Olivier is skeptical about the government’s ability to wisely use tax revenues: “They always want more.”

Disagreement on Effect on Ag Industry

Portrait of Fresno County Farm Bureau CEO Ryan Jacobsen

“The proponents of the measure are being very misleading. It makes it look like ag’s not affected. But we are dramatically affected with the proposal.”Ryan Jacobsen, CEO Fresno County Farm Bureau

Huerta emphasized that Prop. 15 would exempt commercial agriculture property. But several of the state’s farm bureaus have publicly opposed the measure.

“I’m assuming that some of the agricultural organizations that are against Proposition 15 were also against … the right to organize, they were against unemployment insurance. They were against the disability insurance for farmworkers. They were against laws for child labor. And, so I don’t know what their reasoning is. I would have to speak to them individually. But unfortunately, they’re often on the wrong side of progress,” Huerta said.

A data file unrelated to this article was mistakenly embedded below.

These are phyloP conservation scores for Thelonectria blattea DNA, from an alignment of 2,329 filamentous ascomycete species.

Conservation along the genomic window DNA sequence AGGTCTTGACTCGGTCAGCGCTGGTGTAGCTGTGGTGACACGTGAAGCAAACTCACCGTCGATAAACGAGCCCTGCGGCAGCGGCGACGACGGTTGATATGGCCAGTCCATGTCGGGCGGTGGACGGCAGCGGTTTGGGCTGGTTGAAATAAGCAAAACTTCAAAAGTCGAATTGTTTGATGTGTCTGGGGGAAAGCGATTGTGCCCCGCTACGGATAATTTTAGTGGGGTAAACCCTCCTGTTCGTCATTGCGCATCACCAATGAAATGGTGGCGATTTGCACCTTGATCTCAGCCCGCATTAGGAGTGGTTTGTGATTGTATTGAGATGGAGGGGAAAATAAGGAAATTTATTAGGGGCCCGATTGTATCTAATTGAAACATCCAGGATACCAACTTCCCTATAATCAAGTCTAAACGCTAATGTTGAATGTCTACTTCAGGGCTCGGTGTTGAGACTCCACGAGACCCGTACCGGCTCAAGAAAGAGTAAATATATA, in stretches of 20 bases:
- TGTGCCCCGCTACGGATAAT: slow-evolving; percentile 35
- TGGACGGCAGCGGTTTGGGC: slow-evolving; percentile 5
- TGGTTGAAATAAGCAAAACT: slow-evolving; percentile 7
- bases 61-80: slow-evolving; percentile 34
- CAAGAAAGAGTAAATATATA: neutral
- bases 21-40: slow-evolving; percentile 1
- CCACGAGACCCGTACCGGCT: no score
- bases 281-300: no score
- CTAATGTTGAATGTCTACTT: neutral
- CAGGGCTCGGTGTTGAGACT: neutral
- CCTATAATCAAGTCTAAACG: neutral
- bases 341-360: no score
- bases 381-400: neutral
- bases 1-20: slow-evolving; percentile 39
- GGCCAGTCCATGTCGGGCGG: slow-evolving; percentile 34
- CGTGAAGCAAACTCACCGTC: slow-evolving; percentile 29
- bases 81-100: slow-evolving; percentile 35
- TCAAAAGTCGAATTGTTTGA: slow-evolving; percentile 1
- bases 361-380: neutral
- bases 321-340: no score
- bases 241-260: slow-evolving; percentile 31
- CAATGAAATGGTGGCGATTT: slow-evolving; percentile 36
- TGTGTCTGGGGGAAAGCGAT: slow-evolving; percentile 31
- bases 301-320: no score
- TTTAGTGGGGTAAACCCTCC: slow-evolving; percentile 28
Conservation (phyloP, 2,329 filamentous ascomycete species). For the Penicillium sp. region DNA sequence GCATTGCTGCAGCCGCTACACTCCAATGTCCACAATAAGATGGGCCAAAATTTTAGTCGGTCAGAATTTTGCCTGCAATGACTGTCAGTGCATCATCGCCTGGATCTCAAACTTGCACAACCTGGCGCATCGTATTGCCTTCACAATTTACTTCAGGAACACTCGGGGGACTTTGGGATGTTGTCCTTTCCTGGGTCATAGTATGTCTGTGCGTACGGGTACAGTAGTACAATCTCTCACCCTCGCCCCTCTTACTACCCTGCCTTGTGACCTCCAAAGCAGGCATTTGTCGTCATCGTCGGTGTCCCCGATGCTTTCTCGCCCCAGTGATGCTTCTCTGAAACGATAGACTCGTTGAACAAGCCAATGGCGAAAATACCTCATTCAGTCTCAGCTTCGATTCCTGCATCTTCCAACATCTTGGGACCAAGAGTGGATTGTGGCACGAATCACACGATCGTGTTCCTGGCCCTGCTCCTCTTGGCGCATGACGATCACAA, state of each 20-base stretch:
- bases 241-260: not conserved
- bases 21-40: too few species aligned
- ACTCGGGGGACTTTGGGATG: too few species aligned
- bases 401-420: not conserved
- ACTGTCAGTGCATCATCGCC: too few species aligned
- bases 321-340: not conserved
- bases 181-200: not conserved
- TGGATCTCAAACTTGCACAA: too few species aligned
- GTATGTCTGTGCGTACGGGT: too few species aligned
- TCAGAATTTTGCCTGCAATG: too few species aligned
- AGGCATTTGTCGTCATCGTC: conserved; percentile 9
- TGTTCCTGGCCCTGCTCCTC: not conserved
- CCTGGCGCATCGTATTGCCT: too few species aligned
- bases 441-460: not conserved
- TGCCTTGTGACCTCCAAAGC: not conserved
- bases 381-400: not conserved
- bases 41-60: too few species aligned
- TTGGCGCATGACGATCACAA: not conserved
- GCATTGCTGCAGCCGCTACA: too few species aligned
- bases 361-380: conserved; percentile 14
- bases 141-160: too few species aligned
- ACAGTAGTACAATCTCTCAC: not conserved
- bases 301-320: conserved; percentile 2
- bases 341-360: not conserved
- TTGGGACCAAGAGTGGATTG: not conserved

Fresno County Farm Bureau CEO Ryan Jacobsen disagreed on how the revisions would affect farming. He says “anything beyond the dirt” would be subject to a tax increase including barns, dairies, wineries, processing plants, vineyards, and orchards.

The proponents of the measure are being very misleading. It makes it look like ag’s not affected. But we are dramatically affected with the proposal,” Jacobsen said.

Jacobsen is also concerned Prop. 15 might incentivize local governments to rezone ag land into commercial or industrial spaces.

Photo of juicy oranges on a tree against a blue sky

Proposition 15 opponents say that it will burden growers with higher taxes and could lead to ag land being rezoned for intensive commercial uses. (Shutterstock)

Ballot Title Battle

There is controversy over Prop. 15’s ballot title: “Tax on Commercial and Industrial Properties for Education and Local Government Funding Initiative.”